Repairing Permissions

Daring Fireball has a typically brilliant article on the voodoo cult surrounding ‘repair permissions’.

A phrase caught my eye — “Repairing permissions is zapping the PRAM for the twenty-first century” (from Rosyna via Jason Harris).

There was a step in between.

Prebinding.

There was a good 3+ year period where updating prebinding on the system was the cure-all for any kind of random system problem or slow down.

Somewhere in there, I made the “mistake” (it was actually a lot of fun) of releasing a little chunk of Cocoa code that demonstrated how to use the (then cool, no longer so) authorization APIs to run the prebinding update command and log the output into a text view.

From the start, it was documented as having the sole purpose of demonstrating a piece of API. That the actual act of updating prebinding was totally useless.

That didn’t stop anyone from downloading the damned up and running prebinding on a regular basis. I got email from people claiming that using Xoptimize (my stupid prebinding app) every week helped their system, that they had advised their mother to use it every day, and that — I’m not kidding — updating prebinding somehow made Finder window resizing faster.

That damned app had over 150,000 downloads. More than pretty much anything else except pyobjc. I almost wished I had charged money for it. Almost. It was useless and I have a hard time charging people for useless things (I’m trying to get over that).

Instead, I wrote an article that gave a high level overview of prebinding. Actually, a few people at Apple thanked me for doing so during the hiring process, so it wasn’t entirely for naught.

In any case, prebinding was definitely the voodoo fix-all between zapping pram and repairing permissions.



12 Responses to “Repairing Permissions”

  1. Ahruman says:

    Duck Prebind in the Twentieth and a Half Century, then?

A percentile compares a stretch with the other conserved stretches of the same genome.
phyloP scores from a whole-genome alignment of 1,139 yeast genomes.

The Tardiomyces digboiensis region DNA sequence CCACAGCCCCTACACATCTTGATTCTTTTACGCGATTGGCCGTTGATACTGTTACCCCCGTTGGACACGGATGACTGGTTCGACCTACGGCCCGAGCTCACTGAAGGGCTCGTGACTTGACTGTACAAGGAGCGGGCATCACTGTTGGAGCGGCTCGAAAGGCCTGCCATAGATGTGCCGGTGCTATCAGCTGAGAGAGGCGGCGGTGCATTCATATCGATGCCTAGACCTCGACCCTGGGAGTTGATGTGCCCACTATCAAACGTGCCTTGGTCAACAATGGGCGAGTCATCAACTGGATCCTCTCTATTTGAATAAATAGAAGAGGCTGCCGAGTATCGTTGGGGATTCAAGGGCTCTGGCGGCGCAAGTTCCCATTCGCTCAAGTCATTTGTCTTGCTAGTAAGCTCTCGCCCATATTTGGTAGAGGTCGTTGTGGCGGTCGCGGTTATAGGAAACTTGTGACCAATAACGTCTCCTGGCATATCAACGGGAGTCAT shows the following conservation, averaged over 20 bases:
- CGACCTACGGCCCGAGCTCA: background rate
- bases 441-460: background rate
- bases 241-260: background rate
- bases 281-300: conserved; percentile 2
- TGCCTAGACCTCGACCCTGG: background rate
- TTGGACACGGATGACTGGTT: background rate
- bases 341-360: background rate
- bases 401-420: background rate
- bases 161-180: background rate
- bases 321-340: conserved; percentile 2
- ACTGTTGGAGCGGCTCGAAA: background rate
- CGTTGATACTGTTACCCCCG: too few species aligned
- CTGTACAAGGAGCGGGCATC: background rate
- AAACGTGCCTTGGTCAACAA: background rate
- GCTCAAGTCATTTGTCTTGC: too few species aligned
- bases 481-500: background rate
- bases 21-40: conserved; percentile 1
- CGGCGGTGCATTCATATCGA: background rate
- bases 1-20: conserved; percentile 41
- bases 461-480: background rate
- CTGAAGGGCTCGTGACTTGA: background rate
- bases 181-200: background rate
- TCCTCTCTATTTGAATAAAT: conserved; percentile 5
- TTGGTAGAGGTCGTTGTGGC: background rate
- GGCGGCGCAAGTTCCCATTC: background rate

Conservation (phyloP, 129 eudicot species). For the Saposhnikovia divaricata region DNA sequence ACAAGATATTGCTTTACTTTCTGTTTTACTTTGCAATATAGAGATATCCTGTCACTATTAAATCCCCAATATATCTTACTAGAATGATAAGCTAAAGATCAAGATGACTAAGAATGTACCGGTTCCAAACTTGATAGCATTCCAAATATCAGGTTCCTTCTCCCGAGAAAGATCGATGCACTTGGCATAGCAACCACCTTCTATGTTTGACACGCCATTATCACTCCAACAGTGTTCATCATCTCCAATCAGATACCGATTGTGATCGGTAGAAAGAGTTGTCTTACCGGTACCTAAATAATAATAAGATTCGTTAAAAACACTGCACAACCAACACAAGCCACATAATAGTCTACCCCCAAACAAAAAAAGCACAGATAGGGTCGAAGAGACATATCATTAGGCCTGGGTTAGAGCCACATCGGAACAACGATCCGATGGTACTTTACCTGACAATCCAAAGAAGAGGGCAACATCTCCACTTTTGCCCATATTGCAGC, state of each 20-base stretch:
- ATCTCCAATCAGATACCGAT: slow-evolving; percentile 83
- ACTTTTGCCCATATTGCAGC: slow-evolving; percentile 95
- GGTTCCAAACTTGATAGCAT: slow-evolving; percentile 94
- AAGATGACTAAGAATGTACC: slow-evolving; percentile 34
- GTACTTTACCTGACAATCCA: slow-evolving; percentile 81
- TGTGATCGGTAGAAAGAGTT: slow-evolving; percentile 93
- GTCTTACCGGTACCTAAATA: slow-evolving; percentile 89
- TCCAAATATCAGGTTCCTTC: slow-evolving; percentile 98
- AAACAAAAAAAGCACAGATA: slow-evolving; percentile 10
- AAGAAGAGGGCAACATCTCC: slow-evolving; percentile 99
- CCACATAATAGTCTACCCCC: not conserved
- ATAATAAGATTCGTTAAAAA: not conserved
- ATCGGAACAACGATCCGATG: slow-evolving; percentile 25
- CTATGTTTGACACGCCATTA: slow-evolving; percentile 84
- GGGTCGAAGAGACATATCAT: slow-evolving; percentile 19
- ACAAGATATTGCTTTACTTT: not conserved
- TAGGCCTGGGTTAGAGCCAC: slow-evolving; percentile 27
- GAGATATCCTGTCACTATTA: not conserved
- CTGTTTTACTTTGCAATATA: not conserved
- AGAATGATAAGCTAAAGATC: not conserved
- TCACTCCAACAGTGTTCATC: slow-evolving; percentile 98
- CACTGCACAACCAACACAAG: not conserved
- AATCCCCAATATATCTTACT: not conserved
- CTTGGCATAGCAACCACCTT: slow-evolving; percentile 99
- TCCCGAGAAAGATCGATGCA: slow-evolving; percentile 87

2. MacFanDave says:

    I’m glad that people are starting to get wise that “Repair Permissions” is a useless superstition.

    When I get ready to upgrade, I butter my nipples and I have never had any problems. So, don’t waste your time with the “repair permissions” hocus-pocus, but make sure you keep up with the nipple-buttering! That is science!

  3. bayoubengal says:

    don’t forget deframentation. that’s another magical ritual that gets recommended by the fixit gurus out there.

  4. James Eagan says:

    MacFanDave: I find the butter trick works marvelously for me, but when I suggested it to a friend of mine, he frowned. You see, he’s a vegetarian, so nipple-buttering is strictly verboten. He claims that margarine works just as well and that he hasn’t had any troubles with it, but it might just be that he doesn’t know any butter.

  5. macent says:

    Repair Permissions is not just superstition, but potentially harmful:

    http://macenterprise.org/content/view/219/84/

  6. Chucky says:

    Now you tell me.

    I’ve spent the last three years running Xoptimize every time before I checked for new mail. Actually, I ran both Xoptimize and Moo before each mail check – I think Moo was doing a better job, but I ran both just to be safe.

    Even if you claim Xoptimize doesn’t work, I’d swear running Xoptimize and Moo really did speed up the mail checking process. I think I’ve saved quite a bit of time over the past few years.

  7. MacFanDave says:

    James: I think that is why most vegans use Linux. Updating Linux goes flawlessly when you sit in a shallow pan of warm tofu. Science!

  8. argod says:

    Problem is Apple providing this feature in Disk Utility to begin with. It should have been
    a background of installer or something like it. If the permissions are changing
    by apps then there should be a log or something.

  9. bbum says:

    The “repair permissions” feature is quite useful. It just isn’t something that needs to be run before/after each and every installation.

  10. argod says:

    Installer is the most likely time when Admin privileges is in play and files are copied
    into system area. I don’t think the privileges are changing when app are running
    unless they are asking for admin privileges. In Panther, I have run repair
    privileges and gotten the same report so it is not changing fixing anything
    which is quite frustrating. If it is so useful may apple should be telling the user
    when to run it then there would not be any mystery involved. So if an experienced
    user has hard time how is regular user going to cope with this.

  11. Charles Albrecht says:

    Perhaps it’s time to go back to the recommendation of spreading chicken entrails across the keyboard before each upgrade.

  12. sjk says:

    Repair Disk Permissions can’t die too soon. Same with the near half-century-old Unix-style permissions and their unscalable manageability on today’s large filesystems. It’s embarrassing to admit I was once a permissions pedant.

    Oh, and manually deleting swapfiles from /var/vm is yet another frivolous maintenance ritual still performed by the underenlightened. A few system (over)maintenance utilities may still include that misfeature though I know at least one that it’s been thankfully removed from.

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